“I regret binding my feet,” Lifen says. “I can’t dance, I can’t move properly. I regret it a lot. But at the time, if you didn’t bind your feet, no one would marry you.”

The originating reason for foot binding, is said to derive from Song dynasty (960-1279 A.D.) Under the reign of Li Yu, who ruled over one region of China between 961-975. It is said his heart was captured by a good looking pair of feet like the ones below, Yao Nian was a talented dancer who bound her feet to suggest the shape of a new moon and performed the beautiful  “lotus dance”.


“Oh, a little foot! You Europeans cannot understand how exquisite, how sweet, how exciting it is!” ~Sterling Seagrave, The Soong Dynasty

In these parts of the world marriage is still vital for most women who wish to live in financial security. They cling onto what their parents have taught them on how to bag a husband and due to lacking education this is all they have to rely on.

Woman’s independence has taken a momentous financial step forwards, however, in Bangladesh where researchers Beatriz Armendariz and Nigel Roome are studying the fluctuations in the micro finance investment industry, which had been flourishing gradually since the mid 1970’s. They found that according to 2006 Microcredit Summit Campaign Report, seven out of ten clients are women and millions of these women are married or live with a partner, and many have children. This is brings about an empowering change in women’s attitudes to their social standings in society, which is great, but the transition to shared financial obligation in these families has led to friction between spouses who are now competing for the position of breadwinners. Men feel that they are being excluded from the advantages given by the microfinance scheme, seven out of ten times to women rather than their counterparts. I fear that the reaction to ‘emasculation’ will be a violent one and that women will have to adopt a triple shift role as competing financiers as well as most of the time house wives.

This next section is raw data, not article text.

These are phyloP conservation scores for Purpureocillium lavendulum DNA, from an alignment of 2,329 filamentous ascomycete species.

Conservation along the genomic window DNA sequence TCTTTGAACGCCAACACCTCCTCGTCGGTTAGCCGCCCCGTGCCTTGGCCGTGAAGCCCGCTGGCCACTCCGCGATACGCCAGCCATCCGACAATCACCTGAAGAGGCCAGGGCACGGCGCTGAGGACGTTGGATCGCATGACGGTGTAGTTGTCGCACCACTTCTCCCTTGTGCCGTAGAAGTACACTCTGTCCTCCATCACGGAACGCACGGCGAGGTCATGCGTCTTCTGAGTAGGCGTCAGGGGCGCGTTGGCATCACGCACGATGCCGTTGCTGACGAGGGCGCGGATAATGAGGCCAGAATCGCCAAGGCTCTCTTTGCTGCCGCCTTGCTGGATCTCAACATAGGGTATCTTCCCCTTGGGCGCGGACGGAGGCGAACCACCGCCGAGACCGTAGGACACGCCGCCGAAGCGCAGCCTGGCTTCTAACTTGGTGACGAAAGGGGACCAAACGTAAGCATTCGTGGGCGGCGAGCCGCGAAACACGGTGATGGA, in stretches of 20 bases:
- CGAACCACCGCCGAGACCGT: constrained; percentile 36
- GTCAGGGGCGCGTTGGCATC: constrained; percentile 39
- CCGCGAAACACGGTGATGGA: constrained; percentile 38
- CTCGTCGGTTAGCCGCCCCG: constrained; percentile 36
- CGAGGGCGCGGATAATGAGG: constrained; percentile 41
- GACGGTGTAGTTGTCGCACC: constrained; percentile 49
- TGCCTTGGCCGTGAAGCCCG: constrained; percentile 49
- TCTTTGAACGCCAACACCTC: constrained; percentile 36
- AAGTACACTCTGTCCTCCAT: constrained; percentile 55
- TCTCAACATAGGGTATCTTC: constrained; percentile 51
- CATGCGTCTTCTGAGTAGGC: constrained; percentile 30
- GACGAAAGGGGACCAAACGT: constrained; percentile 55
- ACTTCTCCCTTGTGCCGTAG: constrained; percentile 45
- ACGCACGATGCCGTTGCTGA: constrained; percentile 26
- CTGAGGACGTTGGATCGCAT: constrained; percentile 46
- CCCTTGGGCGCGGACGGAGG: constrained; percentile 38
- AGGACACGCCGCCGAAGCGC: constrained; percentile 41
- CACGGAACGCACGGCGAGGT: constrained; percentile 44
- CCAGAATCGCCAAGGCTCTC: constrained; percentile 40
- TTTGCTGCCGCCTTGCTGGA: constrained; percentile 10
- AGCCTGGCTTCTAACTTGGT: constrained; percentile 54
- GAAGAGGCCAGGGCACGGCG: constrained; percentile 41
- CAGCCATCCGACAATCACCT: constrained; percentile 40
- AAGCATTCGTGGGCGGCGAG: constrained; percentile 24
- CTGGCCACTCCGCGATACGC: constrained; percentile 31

So we have not yet attained universal suffrage and we have found out that simply instating a law to stop a cultural trend will not stop its practice, simply force it under ground. Problems such as these should be dealt using the gradual integration of sense into submerged and war torn parts of the world like we have seen in Bangladesh. In order for the position of the women to make any head way in gaining some equality it is the men who must understand horrific ends girls go to meet their out of date expectations. Please donate to Edna Adan’s non-profit organisation fighting the war against genital mutilation in Somalia every day. –

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G.I.F’s: Simply for fun or for any PolArticlal preference?

The term Graphics Interchange Format is a new one for me, during my time at secondary school we called these ‘web memes’ and they usually consisted of a smutty video being opened on some, poor unsuspecting victim’s computer while they escape the for a well-earned toilet brake (cigarette). These G.I.F’s were usually under quite innocent names such as ‘Lemon Party’ or ‘Meat spin’ (that last ones probably a bit blatant) and usually depicted middle aged men doing some quite disturbing things which are put on an endless loop so your teacher thinks you’re putting wrinkly porn before your education. This usually resulted in detention and a hugely uncomfortable phone call home…

While researching for this article, however, I found that some, probably more matured and sane people have put this technology to better use by looping pretty things like the cycle of a plants life or a hilarious facial expression, expressed over and over by a politician, and its always fun to laugh at politicians. I personally believe that G.I.F’s should be used for documentation on turbulent and excessive events happening in our world today, such as the recent, savage beatings of protesters in Athens and the rest of Europe as well as horrendous use of brute force by the military in god knows where else. These G.I.F’s should then be beamed into the minds of those responsible so they cannot escape from the guilt which should be consuming them.

Sorry to end on a morbid note but to conclude I really think any use of visual communication can be used for fun, art or, most importantly, protest.